- 1 Top Ten Questions to Ask about Allergy Policies
- 1.1 What Are the Center’s Food Allergy Policies?
- 1.2 Is the School Ready to Forbid my Child’s Allergens From the Classroom?
- 1.3 How Will This Message Communicated?
- 1.4 Does the School Itself Distribute Snacks or Other Foods to the Children?
- 1.5 What if Allergens are Not Strictly Prohibited?
- 1.6 What Other Activities Might be Impacted by My Child’s Allergies?
- 1.7 Who Will be in Charge of My Child’s Food Allergy Emergency Plan?
- 1.8 What is the Emergency Procedure for Accidental Contact With or Ingestion of the Allergen?
- 1.9 What Kind of Training Does the Staff Receive?
- 1.10 Am I Comfortable Leaving My Child in This Program?
Top Ten Questions to Ask about Allergy Policies
Not all daycares are created equal when it comes to managing food allergies. When interviewing potential daycare providers for your food-allergic child, remember to ask.
What Are the Center’s Food Allergy Policies?
Are they comfortable taking on this huge responsibility? If a school isn’t going to work with you, you will want to know that upfront so you can cross them off your list. Schools that receive public funding are mandated to accommodate allergies; still, some may handle allergies better than others.
Is the School Ready to Forbid my Child’s Allergens From the Classroom?
Some schools are very strict in this area. Others are only comfortable “suggesting” that parents not send items in, which may not be an adequate answer.
How Will This Message Communicated?
Will the school itself tell parents what items cannot be brought in, or will that be your responsibility? In either case, it’s a good idea to send a letter home to the parents of your child’s classmates explaining what your child’s allergies are, what foods he cannot be around, and how to read labels on items they send into school.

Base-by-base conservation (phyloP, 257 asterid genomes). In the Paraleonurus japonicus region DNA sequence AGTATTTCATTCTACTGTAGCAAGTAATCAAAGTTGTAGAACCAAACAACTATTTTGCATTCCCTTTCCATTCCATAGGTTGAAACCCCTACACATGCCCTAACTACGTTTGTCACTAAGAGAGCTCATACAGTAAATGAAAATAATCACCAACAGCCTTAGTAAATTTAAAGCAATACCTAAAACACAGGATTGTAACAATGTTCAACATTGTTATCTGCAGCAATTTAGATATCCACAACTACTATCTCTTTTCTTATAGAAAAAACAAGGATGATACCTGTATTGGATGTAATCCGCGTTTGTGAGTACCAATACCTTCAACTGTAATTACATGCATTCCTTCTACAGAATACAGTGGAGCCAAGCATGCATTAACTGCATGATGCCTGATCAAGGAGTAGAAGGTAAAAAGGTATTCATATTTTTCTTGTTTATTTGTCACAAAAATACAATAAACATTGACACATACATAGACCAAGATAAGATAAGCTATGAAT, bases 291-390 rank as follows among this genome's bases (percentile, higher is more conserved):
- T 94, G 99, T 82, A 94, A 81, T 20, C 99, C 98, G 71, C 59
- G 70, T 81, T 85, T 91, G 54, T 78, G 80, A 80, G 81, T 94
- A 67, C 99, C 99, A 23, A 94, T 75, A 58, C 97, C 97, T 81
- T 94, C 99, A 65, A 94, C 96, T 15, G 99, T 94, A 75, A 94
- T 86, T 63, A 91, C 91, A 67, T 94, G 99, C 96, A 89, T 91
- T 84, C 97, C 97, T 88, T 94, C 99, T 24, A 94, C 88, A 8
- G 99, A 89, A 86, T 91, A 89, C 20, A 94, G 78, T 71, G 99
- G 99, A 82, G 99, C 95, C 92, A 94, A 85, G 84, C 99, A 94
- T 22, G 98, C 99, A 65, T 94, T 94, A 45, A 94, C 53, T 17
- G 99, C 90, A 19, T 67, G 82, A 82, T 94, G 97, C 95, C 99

Does the School Itself Distribute Snacks or Other Foods to the Children?
If so, who checks these items to make sure it’s something that is safe for your child? Make sure staff know to check labels every time: ingredients change frequently, and sometimes what we consider a “safe” food suddenly becomes unsafe.
What if Allergens are Not Strictly Prohibited?
What will be done to ensure that my child does not come into contact? Will they ensure that he does not eat anything you don’t know about and approve of in advance? How will treats for special parties and occasions be handled? Where will my child eat? What is the cleaning procedure for tables, children’s hands, etc? Be sure you know the plans for sitting at the table: you want your child to be safe, but being isolated from the group is not a reasonable alternative.
What Other Activities Might be Impacted by My Child’s Allergies?
For example, a craft activity using peanut butter or birdseed might be unsafe for a child with certain allergies. Be sure the staff realizes that many craft items contain allergens, and ask what changes will be made to ensure your child’s safety.
Who Will be in Charge of My Child’s Food Allergy Emergency Plan?
Ideally, your child’s teachers as well as the center director should be very familiar with your child’s needs. Ensure that anyone who takes responsibility for your child will be apprised of the Allergy Plan. Plan for changes in routine: What if his regular teacher is sick and there is a substitute? What if he needs to be in a different classroom for a short period? How will his needs be communicated to these other staff members?
What is the Emergency Procedure for Accidental Contact With or Ingestion of the Allergen?
Be sure that there is no conflict between their agency policy and your allergy plan. Will the teacher administer the Benadryl and/or epi-pen, or is she required to contact an administrator first? Who is called first: parents or an ambulance? Be sure you know exactly what will happen in an emergency.
What Kind of Training Does the Staff Receive?
Many chain providers ensure their staff receives first aid training, which includes training on managing allergies and administering epi-pens, at least once per year. If they don’t, you will want to meet with the staff to share information. Make sure they know the physicals symptoms of an allergic reaction and demonstrate the proper use of the epi-pen yourself.
Am I Comfortable Leaving My Child in This Program?
This is the last question is a question to ask of yourself. Unless they have answered the first nine questions to your satisfaction, you may not be. Trust your instincts.